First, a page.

There’s a cemetery along Perrin-Beitel Road on San Antonio’s Northeast side. Buried there are people with the names Eisenhauer, Rittimann, Wurzbach — names that dominate any map of the city. A team from the City Council's staff wants to help maintain the cemetery.
But there's a problem: They can’t figure out who owns it.
The name Salado Cemetery adorns the gate of this peaceful place on Perrin-Beitel Road.
It’s halfway between Loop 410 and Wurzbach Parkway, near a Dairy Queen and in front of an InTown Suites hotel. It looks like most other cemeteries but there's something different. The headstones from the 1800s carry names that would be very familiar to today's San Antonio residents, especially if they're drivers.
“So your older stuff is gonna be back here, and you'll find your Wurzbachs, your Eisenhauers,” said Rebecca Kaufman Podowski, the senior policy advisor for the office of District 10 City Councilman Clayton Perry. “All the old San Antonio families that owned land and that we now just know as street names, they are here. They were instrumental in building the San Antonio that we know of today. Unfortunately, their final resting place has been forgotten for such a long time.”
There’s also the names Rittimann and Stahl — all roads that are within a few miles from here. There’s history behind these names, like Eisenhauer — familiar to drivers on Interstate 35 who take that exit.
“They were landowners here, their sons and daughters remained here, held on to land and then eventually over time it was broken up into the neighborhoods that we have today,” she said.
Podowski says the District 10 office wants to help preserve the cemetery. It wants to help with landscaping, fencing or providing some re-investment funds. But they soon realized that there’s no owner to contact.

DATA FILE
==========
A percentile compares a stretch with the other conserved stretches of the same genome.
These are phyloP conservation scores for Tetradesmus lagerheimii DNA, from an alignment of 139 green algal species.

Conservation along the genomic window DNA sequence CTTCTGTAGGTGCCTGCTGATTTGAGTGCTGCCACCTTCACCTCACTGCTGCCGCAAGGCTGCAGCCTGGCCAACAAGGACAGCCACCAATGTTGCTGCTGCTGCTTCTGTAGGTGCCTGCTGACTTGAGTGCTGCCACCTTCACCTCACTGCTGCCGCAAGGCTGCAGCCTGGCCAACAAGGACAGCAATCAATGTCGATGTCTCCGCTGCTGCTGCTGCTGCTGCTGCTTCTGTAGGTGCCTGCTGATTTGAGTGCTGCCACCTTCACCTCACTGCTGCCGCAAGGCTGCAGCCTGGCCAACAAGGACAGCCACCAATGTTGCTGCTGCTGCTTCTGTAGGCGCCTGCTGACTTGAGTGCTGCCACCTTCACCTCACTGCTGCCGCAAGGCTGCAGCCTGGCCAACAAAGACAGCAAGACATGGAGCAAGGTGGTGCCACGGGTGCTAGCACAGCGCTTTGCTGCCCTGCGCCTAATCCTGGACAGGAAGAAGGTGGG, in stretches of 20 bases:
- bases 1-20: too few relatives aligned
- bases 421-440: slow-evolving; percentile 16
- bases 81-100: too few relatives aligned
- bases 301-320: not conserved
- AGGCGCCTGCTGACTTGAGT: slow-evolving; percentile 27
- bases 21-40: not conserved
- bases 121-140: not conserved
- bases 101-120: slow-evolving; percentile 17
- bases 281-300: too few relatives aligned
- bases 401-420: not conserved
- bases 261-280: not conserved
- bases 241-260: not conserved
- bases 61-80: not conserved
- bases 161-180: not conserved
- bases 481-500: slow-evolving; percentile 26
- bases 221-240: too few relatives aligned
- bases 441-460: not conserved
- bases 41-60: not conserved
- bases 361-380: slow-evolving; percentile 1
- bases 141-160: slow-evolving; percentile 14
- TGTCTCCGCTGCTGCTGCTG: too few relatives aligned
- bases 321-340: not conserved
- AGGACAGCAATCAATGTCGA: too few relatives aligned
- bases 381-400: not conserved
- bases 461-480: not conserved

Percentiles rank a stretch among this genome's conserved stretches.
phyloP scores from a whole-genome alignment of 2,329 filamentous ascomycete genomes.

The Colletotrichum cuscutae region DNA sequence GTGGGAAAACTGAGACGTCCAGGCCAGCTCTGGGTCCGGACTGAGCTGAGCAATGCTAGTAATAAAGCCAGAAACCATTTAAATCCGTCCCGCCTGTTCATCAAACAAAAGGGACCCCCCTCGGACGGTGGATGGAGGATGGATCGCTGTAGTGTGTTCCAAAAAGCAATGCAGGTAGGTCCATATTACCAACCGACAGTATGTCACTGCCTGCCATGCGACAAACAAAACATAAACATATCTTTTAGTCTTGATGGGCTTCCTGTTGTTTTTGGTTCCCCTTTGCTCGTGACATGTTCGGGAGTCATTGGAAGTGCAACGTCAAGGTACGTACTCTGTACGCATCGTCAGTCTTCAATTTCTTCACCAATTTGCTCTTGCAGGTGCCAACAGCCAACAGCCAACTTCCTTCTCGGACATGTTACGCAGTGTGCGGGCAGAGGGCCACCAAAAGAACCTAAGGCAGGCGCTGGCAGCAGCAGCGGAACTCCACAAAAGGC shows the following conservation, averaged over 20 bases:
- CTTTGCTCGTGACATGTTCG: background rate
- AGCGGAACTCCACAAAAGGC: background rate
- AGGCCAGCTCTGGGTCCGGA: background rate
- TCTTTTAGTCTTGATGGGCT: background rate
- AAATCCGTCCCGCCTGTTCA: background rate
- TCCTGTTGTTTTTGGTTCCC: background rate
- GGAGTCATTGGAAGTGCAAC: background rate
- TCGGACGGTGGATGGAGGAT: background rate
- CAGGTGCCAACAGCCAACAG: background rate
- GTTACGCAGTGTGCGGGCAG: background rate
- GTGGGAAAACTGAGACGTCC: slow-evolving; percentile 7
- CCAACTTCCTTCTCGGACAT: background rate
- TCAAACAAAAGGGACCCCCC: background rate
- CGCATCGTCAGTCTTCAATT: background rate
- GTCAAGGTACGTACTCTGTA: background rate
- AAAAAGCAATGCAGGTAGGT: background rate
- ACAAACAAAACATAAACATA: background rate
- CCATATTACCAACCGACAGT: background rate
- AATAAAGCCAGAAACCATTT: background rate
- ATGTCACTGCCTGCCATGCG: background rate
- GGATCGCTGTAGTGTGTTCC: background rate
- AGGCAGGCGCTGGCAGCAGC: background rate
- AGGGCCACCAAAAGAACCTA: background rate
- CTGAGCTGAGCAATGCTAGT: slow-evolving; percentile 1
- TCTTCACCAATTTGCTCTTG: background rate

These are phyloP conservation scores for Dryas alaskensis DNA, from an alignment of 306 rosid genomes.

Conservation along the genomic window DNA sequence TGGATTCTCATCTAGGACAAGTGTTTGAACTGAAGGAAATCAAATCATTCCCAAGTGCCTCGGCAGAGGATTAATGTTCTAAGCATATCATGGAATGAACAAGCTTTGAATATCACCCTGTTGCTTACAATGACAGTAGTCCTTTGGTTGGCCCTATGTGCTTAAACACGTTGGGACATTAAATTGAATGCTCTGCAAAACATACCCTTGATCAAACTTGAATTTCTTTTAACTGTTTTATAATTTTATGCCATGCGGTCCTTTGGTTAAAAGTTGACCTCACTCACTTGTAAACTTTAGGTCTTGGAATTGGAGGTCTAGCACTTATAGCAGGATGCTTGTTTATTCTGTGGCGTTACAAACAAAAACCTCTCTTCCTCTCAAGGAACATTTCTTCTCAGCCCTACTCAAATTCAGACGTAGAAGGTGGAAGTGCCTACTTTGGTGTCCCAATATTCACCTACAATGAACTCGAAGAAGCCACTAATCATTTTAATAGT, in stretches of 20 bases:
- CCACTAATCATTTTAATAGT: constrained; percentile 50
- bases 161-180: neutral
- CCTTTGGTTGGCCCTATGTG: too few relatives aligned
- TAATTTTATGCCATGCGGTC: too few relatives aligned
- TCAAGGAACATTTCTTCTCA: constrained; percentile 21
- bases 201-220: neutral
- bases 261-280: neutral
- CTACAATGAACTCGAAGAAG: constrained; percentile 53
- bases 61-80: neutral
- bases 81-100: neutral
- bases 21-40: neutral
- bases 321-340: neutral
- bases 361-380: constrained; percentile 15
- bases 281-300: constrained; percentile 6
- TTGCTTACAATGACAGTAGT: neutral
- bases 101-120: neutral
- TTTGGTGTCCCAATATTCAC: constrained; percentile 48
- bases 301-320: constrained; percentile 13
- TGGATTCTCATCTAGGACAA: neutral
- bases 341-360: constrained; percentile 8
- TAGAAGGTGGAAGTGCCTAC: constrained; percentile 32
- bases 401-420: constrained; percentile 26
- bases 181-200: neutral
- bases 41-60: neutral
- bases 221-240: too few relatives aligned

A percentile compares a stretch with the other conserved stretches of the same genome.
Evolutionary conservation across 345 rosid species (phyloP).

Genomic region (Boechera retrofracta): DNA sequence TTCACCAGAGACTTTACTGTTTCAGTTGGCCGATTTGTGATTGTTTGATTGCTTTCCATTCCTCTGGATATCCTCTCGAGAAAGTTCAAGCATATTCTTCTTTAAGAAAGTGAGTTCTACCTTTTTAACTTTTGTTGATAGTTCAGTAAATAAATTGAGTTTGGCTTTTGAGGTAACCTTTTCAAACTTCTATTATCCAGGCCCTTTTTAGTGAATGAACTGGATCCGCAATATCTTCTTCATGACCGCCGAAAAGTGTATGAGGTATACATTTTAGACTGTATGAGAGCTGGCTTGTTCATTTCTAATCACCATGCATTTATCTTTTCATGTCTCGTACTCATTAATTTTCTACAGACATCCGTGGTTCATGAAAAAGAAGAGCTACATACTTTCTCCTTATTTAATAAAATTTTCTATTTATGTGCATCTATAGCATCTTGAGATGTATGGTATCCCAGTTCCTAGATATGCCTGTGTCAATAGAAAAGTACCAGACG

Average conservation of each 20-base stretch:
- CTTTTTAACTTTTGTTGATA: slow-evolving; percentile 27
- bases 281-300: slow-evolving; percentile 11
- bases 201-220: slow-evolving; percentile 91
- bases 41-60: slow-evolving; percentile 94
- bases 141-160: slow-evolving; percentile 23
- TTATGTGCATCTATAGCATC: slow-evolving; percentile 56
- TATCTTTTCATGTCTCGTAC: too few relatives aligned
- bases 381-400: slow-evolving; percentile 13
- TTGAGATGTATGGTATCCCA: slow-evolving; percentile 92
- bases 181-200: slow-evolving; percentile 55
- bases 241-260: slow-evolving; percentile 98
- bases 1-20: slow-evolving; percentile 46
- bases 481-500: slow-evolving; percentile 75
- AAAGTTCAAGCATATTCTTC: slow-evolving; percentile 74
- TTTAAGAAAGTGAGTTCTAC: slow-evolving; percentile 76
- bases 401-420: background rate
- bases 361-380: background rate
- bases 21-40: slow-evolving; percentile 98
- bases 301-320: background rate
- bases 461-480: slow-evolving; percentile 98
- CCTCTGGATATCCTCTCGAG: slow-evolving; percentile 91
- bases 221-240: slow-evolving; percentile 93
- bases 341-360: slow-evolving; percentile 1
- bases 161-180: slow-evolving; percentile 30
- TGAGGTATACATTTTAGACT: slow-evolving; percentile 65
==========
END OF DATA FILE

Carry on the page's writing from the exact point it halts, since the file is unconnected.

“We can't do any of that without either getting permission from a property owner or looking towards legal channels if there is no true owner or manager left to take over oversight of this cemetery,” she said.
Podowski and some city staff members have checked county records, and the only deed transfer they can find dates back to 1910, when a couple gave it to the Evangelical Lutheran Cemetery and a few trustees. Owners of cemeteries don’t pay property taxes on the land.
“I guess that's why no one has thought to look for themù because there's no money to collect,” Podowski said.
That Lutheran deed transfer led to the belief that the cemetery might have been owned by Beitel Memorial Lutheran Church a few blocks away.
But Nathan Reeh, property manager of the church, says it doesn’t belong to them. They conducted their own research about 15 years ago.
“This church has been plagued with this for many years. People said, 'No, it belongs to Beitel,' and everybody says, 'I don't think so. Nobody's ever told us that.' We have no written acknowledgement of that or anything to show proof of that,” he said.
He says a member of the church, Calvin Harlos, used to help take care of the cemetery. But he died in 2010 and is buried there next to his wife. It's likely he bought the plot many years ago. Other members of the Harlos family are buried there as well.
Reeh said Sunset Memorial Funeral Home at Austin Highway and Eisenhauer may own it, but after a quick visit there, a manager said it wasn’t theirs either.
The grass in Salado Cemetery was overgrown until some volunteers stepped in. Last November, the local CrossFit group Jones N4 CrossFit began volunteering to help clean it up and accept any liability in doing so. They’ve come every few weeks. Shelby Jones, the group leader, says he wanted to give back to the community he grew up in.
“Everything was overrun. I don't know when the last time it had been tended to. But we've … trimmed the trees, gotten all the leaves out of here, trying to get the borders and edges lined up again. It just looks completely different. It's crazy,” Jones said. “A lot of time and effort put into it. I'm just glad we have the community that's able to come out here. And the city entrusted us with this too.”
If, in the end, there’s no owner, Podowski says there are means for the county or city to obtain it.
“There is a legal process in place that the city attorney's office can start. But we really would like to solve the mystery of who owns this and work with them to keep this place like a little treasured spot,” she said.
She hopes there is someone out there who can help. Until then, the mystery will go on.
Jerry Quijano contributed to the production of this story.